For as long as he can remember, Gabriel Schwemler has always wanted to race and this summer his dream came true.
At the ripe old age of 14, Schwemler, a Grade 9 student at Quesnel junior school, took the wheel in a 1990 Ford Mustang and showed the older drivers he knew what he was doing.
The Mustang, made road worthy by the student mechanics at Correlieu senior secondary, was a gift Schwemler received for his 14th birthday in early July.
Like most kids, Schwemler wasted little time trying out his new car as he headed out with his father, Raymond, to the Cariboo race track to try out the car that afternoon.
With dad whooping and hollering from pit row, Gabriel started off slowly and gradually built up his speed, topping out at about 50 mph.
“I can’t believe I’m doing this,” Gabriel said were his first thoughts as he drove around the 3/8 mile oval.
“I’ve always wanted to race.”
Gabriel, a NASCAR fan, especially Dale Ernhardt Jr., remembers tagging along with his dad, a veteran of the Crash to Pass races.
“That’s when I got the bug,” Gabriel said.
Just over a week after his birthday, Gabriel made his first start in a mini-stock car race during Billy Barker Days.
As the youngest driver on the track, Gabriel said he had a lot of things on his mind as he sat in the starting grid.
“I wanted to get a good start and have fun,” he said.
But once the race started, Gabriel’s attention turned to the business of driving, hoping to not make any mistakes and holding his line.
In the four-lap dash, Gabriel finished third out of four drivers.
Later in the day, Gabriel finished 11th out of 12 in the 10-lap heat and 11th again in the 20-lap main race.
Although he was focused on not making any mistakes, Gabriel did spin out once when the track was slicked with rain. Other than that he said he wasn’t afraid, just a little nervous.
Although he finished at the back of the pack, the other drivers commended Gabriel for holding his line, for not dipping from one side of the track to the other, which made racing much easier for the other drivers because they knew they could count on him to not suddenly veer off course and cut them off.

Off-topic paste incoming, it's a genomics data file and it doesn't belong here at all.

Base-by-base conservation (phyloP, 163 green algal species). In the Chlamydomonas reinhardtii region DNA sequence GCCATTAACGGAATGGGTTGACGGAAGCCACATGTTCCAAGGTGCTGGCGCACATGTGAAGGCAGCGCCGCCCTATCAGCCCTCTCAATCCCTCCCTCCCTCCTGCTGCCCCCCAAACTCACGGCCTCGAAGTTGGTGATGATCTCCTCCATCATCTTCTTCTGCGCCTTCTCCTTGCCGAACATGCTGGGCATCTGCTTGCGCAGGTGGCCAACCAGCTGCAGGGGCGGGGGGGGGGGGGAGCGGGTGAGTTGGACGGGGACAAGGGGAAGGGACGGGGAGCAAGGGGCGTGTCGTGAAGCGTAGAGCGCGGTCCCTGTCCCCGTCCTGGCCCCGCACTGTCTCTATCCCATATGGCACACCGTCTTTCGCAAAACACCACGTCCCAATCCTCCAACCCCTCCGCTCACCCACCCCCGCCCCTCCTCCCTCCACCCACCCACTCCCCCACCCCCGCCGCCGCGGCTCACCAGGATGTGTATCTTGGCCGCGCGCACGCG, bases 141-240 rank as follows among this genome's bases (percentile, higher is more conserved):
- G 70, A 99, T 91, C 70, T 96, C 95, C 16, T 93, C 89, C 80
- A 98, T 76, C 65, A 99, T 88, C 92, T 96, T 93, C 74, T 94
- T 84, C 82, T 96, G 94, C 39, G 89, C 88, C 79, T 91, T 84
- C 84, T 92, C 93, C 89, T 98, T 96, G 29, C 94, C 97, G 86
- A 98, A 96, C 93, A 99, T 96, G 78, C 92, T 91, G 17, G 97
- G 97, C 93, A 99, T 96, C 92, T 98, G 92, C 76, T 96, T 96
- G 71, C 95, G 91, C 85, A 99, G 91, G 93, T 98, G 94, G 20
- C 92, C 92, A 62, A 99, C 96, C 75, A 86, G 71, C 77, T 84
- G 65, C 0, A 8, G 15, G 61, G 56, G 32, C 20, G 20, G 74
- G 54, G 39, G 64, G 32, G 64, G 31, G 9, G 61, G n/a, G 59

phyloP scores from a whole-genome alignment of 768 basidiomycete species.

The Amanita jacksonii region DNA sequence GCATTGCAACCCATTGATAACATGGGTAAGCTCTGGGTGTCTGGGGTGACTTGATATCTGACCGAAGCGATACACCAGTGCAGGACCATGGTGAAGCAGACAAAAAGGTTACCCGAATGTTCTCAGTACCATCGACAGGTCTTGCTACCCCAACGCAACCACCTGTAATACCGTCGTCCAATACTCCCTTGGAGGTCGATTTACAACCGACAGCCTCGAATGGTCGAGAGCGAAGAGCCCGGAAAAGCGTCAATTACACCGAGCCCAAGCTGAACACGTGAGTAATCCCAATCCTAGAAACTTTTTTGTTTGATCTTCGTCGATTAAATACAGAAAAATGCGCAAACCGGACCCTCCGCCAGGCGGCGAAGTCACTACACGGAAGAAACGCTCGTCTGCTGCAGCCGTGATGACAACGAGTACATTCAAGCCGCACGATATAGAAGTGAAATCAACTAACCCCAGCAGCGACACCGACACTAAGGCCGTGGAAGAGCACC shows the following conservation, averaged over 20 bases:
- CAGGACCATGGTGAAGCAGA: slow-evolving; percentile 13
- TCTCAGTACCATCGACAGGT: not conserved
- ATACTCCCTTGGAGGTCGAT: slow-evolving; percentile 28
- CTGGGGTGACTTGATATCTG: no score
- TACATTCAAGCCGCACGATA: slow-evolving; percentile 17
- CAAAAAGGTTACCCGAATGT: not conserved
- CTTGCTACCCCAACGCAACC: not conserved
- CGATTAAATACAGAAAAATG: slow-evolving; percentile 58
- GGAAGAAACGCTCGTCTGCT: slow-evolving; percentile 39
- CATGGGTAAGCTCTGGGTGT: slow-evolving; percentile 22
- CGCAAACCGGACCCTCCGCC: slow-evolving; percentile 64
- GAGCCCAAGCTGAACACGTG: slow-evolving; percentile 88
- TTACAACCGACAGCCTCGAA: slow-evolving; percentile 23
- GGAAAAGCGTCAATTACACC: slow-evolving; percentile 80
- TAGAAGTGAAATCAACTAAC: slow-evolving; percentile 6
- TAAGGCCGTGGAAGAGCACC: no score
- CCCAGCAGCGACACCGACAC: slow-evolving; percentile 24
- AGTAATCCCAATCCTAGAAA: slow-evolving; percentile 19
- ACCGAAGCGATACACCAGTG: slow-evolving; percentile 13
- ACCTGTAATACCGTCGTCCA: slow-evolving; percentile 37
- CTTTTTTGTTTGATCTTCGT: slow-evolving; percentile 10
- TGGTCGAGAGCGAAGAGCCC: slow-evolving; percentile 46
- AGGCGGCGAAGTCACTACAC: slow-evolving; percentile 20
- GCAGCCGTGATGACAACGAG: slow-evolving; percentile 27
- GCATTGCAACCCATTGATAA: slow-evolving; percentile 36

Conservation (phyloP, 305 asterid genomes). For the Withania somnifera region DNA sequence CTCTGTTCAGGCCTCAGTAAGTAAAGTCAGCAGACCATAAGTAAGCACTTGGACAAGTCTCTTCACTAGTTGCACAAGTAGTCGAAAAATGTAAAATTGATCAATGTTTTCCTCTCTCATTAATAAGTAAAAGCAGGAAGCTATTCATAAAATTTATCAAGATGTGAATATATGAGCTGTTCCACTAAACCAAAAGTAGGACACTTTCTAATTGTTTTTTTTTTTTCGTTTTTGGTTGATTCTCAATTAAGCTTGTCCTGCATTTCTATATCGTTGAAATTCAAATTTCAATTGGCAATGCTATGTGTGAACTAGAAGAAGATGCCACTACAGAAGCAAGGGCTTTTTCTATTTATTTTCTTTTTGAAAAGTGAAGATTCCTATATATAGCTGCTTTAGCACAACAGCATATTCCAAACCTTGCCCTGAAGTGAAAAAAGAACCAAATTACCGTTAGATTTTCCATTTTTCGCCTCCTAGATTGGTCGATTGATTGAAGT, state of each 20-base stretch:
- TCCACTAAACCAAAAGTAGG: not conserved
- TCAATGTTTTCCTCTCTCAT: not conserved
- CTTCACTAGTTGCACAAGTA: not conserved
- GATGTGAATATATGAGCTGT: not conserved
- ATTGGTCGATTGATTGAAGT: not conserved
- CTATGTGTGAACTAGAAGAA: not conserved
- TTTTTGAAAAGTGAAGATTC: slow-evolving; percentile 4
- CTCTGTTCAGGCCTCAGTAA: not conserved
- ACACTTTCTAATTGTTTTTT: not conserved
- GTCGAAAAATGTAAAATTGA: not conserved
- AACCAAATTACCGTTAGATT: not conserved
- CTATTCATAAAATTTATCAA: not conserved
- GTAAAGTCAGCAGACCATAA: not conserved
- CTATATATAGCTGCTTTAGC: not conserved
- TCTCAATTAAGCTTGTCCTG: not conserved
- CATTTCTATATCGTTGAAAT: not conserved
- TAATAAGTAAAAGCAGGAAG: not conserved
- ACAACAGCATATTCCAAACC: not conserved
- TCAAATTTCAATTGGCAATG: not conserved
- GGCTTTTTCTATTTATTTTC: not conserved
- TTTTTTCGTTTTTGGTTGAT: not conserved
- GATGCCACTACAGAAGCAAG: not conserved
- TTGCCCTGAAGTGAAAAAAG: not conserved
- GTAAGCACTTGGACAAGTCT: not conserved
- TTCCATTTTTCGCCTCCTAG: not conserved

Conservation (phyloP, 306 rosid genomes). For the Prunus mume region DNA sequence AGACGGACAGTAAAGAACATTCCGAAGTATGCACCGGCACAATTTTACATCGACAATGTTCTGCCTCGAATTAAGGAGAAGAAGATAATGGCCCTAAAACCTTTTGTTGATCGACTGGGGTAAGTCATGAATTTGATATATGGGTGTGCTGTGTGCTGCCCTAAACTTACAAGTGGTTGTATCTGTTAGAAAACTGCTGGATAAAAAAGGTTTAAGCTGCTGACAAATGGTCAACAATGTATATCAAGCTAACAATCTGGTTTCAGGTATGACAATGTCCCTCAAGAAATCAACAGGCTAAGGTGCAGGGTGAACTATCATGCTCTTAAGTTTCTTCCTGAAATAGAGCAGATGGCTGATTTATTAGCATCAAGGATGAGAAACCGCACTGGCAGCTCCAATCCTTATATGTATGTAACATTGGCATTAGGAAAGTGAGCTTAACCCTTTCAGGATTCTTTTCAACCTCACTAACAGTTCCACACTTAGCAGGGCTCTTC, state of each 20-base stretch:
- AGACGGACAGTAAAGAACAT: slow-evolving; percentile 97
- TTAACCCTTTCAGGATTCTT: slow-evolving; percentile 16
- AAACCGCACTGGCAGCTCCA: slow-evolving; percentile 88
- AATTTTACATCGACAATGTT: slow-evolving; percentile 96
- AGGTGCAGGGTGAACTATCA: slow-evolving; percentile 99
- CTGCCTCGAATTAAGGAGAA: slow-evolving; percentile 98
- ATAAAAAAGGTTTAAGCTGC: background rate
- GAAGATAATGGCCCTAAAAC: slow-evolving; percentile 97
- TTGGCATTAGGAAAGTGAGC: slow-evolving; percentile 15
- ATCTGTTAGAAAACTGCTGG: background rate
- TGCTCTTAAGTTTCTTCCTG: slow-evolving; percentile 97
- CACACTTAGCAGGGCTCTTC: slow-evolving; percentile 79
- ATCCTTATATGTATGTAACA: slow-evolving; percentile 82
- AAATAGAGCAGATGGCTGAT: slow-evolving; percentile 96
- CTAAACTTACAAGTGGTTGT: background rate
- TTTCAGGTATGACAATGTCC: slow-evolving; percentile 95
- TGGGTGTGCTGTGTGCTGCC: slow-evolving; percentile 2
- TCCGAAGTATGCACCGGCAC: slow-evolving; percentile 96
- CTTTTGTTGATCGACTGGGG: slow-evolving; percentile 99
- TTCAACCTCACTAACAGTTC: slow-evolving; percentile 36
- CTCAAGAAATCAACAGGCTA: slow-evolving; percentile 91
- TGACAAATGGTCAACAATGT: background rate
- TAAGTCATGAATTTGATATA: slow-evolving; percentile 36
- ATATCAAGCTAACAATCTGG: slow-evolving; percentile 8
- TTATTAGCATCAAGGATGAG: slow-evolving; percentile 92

With a set of races under his belt, Gabriel then hit the Cariboo Raceway for more races in September.
In the dash Gabriel collected his first-ever first-place finish, beating out four other drivers to the finish line.
“I was really happy when I finished first,” he said.
Gabriel finished the weekend with a third place finish in the heat and a sixth place finish in the main event, two spots behind his father who finished fourth.
“I tried to catch my dad in the main event, but I spun out,” Gabriel said sheepishly.
“I wasn’t focused on the race, I was focused on catching my dad.”
For Raymond, racing against his son was an experience filled with mixed emotions.
“I was more nervous than he was,” Raymond said.
“But I knew he could do it, it’s a hoot.”
Gabriel did get to have his cake and eat it too the next day when he finished first and ahead of his dad in the B dash.
All in all, Gabriel said he was pleased with his first experiences as a race car driver and admitted racing was not an easy thing to do, especially straightening the car out when he was slipping sideways in a corner because he hit the throttle too early.
The experience has also convinced Gabriel that when he turns 16 he wants to try racing bigger stock cars in the hobby stock category and race on longer tracks where he can go faster.
“It’s more fun than I thought it would be,” Gabriel said.
“I like to go fast.”